New research from Christoph Marty, a climatologist at the Swiss Federal Institute for Snow and Avalanche Researchin Davos has shown a continuous and marked reduction in snow coverage at lower altitudes - indicating a critical loss of habitat for the common Snowman, normally found in gardens at an altitude of between 200 and 800 meters where the majority of Swiss children live.
The release of Marty’s research - based on records from 34 weather stations between 200 and 1,800 metres above sea level going back for at least 60 years - marks the first time that ’snow days’ at these altitudes have been investigated. The research suggests that with winter city temperatures currently hovering close to the melting point of snow we are on the verge of a tipping point, which could see snowmen wiped out forever.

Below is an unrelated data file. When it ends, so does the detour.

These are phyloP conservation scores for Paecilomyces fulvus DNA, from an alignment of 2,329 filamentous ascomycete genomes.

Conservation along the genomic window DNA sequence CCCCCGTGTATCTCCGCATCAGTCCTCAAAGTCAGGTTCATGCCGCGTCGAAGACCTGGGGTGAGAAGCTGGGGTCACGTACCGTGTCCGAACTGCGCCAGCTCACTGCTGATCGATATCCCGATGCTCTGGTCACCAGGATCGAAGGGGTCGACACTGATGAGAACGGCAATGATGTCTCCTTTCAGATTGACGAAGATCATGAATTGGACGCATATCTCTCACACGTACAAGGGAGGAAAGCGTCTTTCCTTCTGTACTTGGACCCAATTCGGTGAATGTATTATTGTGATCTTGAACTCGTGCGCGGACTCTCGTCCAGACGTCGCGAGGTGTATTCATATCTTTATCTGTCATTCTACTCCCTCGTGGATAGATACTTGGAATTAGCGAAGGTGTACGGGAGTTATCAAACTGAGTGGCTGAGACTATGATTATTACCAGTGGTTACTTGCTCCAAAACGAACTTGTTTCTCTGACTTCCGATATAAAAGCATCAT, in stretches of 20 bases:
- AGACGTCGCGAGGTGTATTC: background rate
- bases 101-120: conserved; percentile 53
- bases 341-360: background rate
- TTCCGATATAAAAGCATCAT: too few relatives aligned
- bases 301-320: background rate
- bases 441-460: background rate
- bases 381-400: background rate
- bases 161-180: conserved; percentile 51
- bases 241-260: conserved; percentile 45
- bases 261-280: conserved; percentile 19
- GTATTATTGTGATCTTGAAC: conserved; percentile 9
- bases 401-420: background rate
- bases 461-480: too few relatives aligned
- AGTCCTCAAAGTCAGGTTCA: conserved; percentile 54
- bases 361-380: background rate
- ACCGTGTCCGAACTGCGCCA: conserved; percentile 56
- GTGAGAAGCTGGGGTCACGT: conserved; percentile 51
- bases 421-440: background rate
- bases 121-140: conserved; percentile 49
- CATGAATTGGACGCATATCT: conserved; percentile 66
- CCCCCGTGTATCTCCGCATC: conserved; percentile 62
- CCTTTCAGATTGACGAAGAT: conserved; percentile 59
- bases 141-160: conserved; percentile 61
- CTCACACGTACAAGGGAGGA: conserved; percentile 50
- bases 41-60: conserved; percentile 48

Analysis of data from Italy, Austria, Germany and France shows similar patterns elsewhere in Europe.
More important, however, may be the impact of warming winters on tourism, particularly in some of the lower Swiss resorts which are already under pressure with winter snow coverage becoming more and more sparse every year.
EcoWorldly will be monitoring reported sightings of the increasingly rare Snowman during the coming winter, and will continue to report our findings.
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